Order to pay legal fees premature, LR argues
The city of Little Rock, appealing a court order to pay $484,744 to an apartment complex and four tenants over the way city inspectors forcibly evacuated the property, says it shouldn’t have to pay their legal fees — an additional $213,081 — until the appeal is decided.
In December 2015 — 10 days before Christmas — the fire chief pronounced the Alexander Apartments complex unsafe to occupy. The decision came after months of back-and-forth between the apartment owners and code inspectors and fire marshals over the condition of the 7.4-acre property at 6310
Colonel Glenn Road, a dispute that began almost from the day the current owners purchased the property in 2014.
Tenants were given a week to leave. City officials justified the apartments’ closure by citing fire and safety violations found during inspections at the complex just west of Colonel Glenn Road and University Avenue. City inspectors and the complex’s owners had been battling in the city’s environmental court before the shutdown.
The apartment owners disputed the city’s depiction of the 141-unit complex, saying the property was always habitable, with renovations ongoing. They had purchased the complex in 2014 for $2.85 million. The previous owner had paid about $4 million.
Pulaski County Circuit Judge Alice Gray blocked the closure order about a week after residents were told to leave, when a civil-rights lawsuit by the apartment owners, later joined by some tenants, challenged the city’s order to vacate.
Authorities reported that the 17-building complex was teeming with health and safety violations like mold, exposed wiring, broken smoke detectors, structural flaws brought on by water leaks, and exposed sewage. A dead cat was found in one vacant apartment.
The apartment owners and tenants argued that city officials apparently considered none of those issues dangerous enough to require an immediate evacuation.
The order was based on a week-old inspection after which tenants were given a week to find new lodging. The residents had only three business days before Christmas to find a new place to live and were not provided any assistance by the city.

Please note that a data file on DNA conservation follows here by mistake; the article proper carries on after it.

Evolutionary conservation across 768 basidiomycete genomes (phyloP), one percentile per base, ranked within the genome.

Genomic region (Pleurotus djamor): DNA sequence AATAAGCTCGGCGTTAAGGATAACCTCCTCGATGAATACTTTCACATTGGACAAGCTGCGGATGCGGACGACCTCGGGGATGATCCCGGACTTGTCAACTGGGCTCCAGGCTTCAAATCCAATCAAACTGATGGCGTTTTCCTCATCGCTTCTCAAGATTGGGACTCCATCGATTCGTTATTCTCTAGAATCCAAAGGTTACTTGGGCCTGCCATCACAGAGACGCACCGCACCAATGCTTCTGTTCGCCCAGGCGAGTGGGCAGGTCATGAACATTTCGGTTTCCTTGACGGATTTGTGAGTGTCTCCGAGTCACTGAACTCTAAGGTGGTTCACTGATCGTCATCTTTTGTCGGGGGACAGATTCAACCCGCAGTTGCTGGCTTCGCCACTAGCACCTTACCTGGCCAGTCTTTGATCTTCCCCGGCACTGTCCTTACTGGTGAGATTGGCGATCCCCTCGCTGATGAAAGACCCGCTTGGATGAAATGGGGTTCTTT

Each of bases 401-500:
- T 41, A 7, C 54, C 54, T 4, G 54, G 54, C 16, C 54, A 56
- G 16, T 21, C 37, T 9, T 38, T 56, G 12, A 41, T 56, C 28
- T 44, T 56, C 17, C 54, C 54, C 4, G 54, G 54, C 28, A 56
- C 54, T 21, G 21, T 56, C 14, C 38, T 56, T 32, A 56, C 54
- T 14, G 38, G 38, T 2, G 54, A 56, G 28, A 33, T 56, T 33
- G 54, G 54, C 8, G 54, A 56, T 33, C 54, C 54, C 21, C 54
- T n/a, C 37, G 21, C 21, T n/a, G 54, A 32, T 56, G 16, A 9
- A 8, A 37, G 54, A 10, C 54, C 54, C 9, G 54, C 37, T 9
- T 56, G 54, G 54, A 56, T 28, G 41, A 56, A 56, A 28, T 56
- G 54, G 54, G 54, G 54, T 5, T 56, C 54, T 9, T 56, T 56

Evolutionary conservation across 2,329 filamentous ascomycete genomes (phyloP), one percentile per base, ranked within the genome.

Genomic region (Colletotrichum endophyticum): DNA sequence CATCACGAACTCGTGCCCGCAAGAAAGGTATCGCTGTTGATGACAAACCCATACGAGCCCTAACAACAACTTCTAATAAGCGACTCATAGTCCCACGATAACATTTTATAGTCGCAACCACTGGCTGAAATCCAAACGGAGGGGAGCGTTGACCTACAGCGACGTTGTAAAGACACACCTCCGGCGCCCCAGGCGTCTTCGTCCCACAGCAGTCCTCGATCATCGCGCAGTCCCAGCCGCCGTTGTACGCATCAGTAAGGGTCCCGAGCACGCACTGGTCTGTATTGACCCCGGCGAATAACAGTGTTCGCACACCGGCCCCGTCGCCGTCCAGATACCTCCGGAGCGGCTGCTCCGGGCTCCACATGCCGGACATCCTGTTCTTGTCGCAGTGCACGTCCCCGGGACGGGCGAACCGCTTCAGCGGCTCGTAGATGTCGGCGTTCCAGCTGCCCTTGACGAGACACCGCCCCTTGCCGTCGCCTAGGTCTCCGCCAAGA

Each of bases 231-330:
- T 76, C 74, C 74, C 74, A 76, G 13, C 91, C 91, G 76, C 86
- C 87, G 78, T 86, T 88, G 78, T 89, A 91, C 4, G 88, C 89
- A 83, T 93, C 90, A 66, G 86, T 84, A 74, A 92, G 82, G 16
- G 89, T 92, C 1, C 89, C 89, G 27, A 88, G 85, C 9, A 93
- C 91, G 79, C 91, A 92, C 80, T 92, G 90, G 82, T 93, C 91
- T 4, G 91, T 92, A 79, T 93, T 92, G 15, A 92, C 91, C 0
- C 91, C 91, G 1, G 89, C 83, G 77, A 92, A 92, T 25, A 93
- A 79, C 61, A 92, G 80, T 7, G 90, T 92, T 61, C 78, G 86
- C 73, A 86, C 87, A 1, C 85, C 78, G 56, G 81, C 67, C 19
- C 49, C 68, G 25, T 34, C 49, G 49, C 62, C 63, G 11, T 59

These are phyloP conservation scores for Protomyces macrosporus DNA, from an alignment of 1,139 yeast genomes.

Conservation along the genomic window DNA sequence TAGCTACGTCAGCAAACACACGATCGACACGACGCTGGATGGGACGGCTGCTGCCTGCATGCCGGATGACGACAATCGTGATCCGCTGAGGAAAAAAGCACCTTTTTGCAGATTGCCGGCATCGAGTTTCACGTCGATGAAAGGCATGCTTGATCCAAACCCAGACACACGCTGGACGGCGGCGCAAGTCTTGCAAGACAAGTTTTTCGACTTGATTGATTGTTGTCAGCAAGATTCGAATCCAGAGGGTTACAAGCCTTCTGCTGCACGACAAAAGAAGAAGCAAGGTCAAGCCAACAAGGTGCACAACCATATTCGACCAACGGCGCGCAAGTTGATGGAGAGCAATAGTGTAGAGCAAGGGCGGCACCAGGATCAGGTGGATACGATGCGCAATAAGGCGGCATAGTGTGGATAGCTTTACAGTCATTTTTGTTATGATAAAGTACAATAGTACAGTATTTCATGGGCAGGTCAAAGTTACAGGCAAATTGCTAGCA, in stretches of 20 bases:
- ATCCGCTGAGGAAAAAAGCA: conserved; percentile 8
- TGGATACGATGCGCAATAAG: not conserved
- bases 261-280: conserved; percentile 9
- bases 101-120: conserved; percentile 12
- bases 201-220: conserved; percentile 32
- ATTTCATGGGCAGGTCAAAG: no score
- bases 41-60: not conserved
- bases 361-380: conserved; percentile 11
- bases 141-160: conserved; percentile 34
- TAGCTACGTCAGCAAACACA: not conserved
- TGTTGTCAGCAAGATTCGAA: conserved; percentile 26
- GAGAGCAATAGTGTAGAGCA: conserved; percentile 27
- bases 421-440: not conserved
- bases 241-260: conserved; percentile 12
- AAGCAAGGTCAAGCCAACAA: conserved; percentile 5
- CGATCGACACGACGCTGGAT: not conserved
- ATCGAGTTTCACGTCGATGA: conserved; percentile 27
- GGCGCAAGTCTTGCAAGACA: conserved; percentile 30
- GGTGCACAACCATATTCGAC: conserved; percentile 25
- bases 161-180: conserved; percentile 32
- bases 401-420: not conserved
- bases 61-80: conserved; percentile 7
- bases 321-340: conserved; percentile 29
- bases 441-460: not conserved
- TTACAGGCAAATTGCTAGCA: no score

The closure led tenants in 58 of the 90 available units to move out. Some of the tenants had lived there for more than 15 years, the owners reported.
Gray ruled against Little Rock, finding that the city’s evacuation procedure was unconstitutional because the process did not provide any way for owners or tenants to contest the vacate command, before or after it was issued.
This August, she ordered Little Rock to pay $432,744 in damages to the apartment owners, represented by managing partner Jason Bolden, and $52,000 to the tenants — $25,000 to Melody Branch, $10,000 to Ingram Murphy, $8,500 to Linda Wheeler and $8,500 to Carolyn Ford. The city launched its appeal to the Arkansas Supreme Court in September.
City officials estimated that Alexander at most lost $143,976, while the apartment complex contended its lost income ranged from $414,759 to $589,692.
Since the owners and tenants prevailed, which included a ruling that the state Fire Prevention Code is unconstitutional, they are eligible under the Arkansas Civil Rights Act to have the city pay their legal costs as well.
That would be $154,112 for the apartments, with $141,138 in legal fees, $4,391 in expenses and an additional $8,583 for two expert witnesses, Alexander attorney Bill Shannon reported in recent court filings.
The tenants’ lawyers are asking for $58,969, which would be divided among the UALR Bowen Legal Clinic, $23,254; the Center for Arkansas Legal Services, $18,750; and Legal Aid of Arkansas, $16,965.
In response, the city’s attorneys call the requests excessive and have asked the judge to wait until the appeal is concluded before making a decision.